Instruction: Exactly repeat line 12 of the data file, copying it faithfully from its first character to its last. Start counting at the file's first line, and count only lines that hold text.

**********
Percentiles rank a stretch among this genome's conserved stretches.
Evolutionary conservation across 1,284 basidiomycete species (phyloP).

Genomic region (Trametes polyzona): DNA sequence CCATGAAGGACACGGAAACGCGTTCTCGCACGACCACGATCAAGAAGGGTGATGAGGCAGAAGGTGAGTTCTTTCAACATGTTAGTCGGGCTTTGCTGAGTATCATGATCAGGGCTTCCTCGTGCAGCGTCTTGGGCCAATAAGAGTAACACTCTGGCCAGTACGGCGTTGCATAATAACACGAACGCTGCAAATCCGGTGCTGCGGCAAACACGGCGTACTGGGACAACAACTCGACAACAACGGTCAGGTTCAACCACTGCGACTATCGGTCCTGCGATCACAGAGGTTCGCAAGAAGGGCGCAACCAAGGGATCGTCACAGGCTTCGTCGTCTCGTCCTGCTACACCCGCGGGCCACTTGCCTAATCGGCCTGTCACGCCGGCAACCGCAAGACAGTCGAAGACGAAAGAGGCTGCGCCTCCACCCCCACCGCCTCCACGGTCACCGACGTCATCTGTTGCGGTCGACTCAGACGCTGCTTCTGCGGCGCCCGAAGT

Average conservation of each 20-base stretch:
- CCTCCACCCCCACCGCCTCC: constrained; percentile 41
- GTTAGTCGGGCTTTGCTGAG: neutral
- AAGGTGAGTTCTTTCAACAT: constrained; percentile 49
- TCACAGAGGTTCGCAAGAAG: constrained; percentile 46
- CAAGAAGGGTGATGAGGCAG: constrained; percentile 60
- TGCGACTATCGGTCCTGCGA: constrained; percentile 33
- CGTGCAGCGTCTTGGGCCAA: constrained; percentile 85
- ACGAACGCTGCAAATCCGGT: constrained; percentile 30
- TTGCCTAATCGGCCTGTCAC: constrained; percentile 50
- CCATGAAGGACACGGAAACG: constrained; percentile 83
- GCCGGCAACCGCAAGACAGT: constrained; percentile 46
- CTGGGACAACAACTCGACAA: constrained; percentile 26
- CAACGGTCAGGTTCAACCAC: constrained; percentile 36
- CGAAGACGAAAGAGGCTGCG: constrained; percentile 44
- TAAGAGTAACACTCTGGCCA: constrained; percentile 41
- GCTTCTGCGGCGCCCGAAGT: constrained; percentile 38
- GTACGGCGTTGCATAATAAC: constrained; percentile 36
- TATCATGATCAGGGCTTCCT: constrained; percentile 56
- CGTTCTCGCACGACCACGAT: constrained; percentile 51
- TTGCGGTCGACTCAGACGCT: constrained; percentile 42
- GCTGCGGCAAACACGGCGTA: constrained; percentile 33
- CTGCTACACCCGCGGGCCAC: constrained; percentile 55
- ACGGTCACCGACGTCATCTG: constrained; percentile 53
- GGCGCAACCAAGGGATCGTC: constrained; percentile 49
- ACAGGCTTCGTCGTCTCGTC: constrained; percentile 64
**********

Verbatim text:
- ACGAACGCTGCAAATCCGGT: constrained; percentile 30